The Wall Street Journal has a great article on 1/14: North Dakota Cities Use Oil to Regroup / Williston, which saw its population so during the energy boom, sees a chance to catch up after Catholic growth, plan for the future – It highlights all levels of governments are using the slowdown as a time to play catch-up.
Take a look at these indicators of what is going on in the state. Does this look like a collapse to you? Or does this look like a return to something that resembles a normal growth market?
Oil production is down only slightly. (November production results will be released in the next few days.)
State-wide employment in oil and gas jobs:
- 4,400 – November 2005
- 32,400 – early 2015
- 25,300 – November 2015
That would be an increase of 28,000 jobs, or up 636%, in 10 years and a drop of 7,100, or 22%, from the peak. That is merely a five-fold increase since the start of the boom.
Construction of the water treatment plant is underway (I think it’s close to being done) which will provide services for up to 70,000 people. Other infrastructure, such as new city office and high school, is underway.
Williston city budget:
- $40M – 2006
- $240M – 2015 (might be a reference to 2016, I am not sure)
Other indications things are slowing
Williston city officials provide the following population estimates:
- 12,000 – 2006 (calculated based on comment the population has tripled since then)
- 36,000 – 2014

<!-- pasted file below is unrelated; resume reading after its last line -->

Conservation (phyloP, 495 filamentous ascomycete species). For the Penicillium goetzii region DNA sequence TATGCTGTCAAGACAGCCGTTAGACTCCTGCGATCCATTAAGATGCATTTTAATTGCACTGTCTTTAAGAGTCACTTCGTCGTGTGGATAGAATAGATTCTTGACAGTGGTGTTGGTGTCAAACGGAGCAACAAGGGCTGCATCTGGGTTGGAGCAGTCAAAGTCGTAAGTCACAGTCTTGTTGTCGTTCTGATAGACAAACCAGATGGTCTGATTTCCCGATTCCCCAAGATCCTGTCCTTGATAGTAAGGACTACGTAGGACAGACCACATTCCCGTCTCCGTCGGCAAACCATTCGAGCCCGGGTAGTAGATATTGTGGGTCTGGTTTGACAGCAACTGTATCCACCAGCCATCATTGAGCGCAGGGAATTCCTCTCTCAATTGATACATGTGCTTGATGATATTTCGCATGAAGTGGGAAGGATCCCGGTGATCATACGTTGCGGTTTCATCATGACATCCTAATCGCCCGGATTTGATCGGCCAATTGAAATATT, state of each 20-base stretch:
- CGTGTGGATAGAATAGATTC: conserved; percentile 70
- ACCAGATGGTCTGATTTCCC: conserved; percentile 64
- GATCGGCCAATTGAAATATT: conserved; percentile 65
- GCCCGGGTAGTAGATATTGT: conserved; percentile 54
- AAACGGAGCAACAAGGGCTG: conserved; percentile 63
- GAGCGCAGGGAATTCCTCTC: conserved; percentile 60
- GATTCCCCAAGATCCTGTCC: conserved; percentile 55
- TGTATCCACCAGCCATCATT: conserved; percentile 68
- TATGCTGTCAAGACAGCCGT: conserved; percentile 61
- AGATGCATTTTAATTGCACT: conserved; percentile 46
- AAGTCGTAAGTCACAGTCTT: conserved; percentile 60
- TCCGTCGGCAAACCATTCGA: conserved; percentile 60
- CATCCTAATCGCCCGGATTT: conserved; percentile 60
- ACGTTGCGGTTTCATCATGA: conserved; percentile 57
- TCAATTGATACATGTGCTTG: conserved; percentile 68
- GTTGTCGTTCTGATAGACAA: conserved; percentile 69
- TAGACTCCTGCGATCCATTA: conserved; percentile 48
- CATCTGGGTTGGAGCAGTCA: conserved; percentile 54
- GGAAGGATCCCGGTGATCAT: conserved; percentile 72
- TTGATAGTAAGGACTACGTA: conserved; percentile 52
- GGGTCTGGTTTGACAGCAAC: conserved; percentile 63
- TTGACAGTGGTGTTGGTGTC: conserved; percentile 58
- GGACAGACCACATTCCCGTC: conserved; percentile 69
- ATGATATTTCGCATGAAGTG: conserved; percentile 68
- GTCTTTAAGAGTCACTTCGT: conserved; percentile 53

- 32,000 – current
That’s an increase of 24,000 (tripling in eight years) with a 4,000 drop from the peak (down 11%).
I think there’s been a more dramatic drop in the population of people living outside the city limits and extraterritorial reach of Williston. Those changes would not be reflected in the mayor’s estimates.
Several comments in the article that show the impact of the slowdown.
First is that sales tax revenue dropped 35% in the fourth calendar of 2014 compared to prior year quarter.
Second, one restaurant owner says his restaurant is no longer overflowing six nights a week and the lavish tips from huge numbers of customers have slowed down. My perception is a huge number of workers have seen their hours drop from 60 or 80 a week to 40 or a little over.
Third, the days of bidding wars for real estate are over. There are not multiple competing bids on every house that comes on the market with prices often going to $20,000 more than list.
I have also heard that rental prices are dropping quickly. I’ll make a guess that soon rental rates will be merely very high compared to eight years ago instead of ridiculously outlandish. That would be a shift away from the highest advertised rates in the country to higher than everywhere else in North Dakota, Montana, or South Dakota.
Last comment I’ll mention is a quote from the state treasurer, who describes the last few years as
“…drinking from a firehose.”
Now the state and cities can deal with development and infrastructure needs on a calmer basis.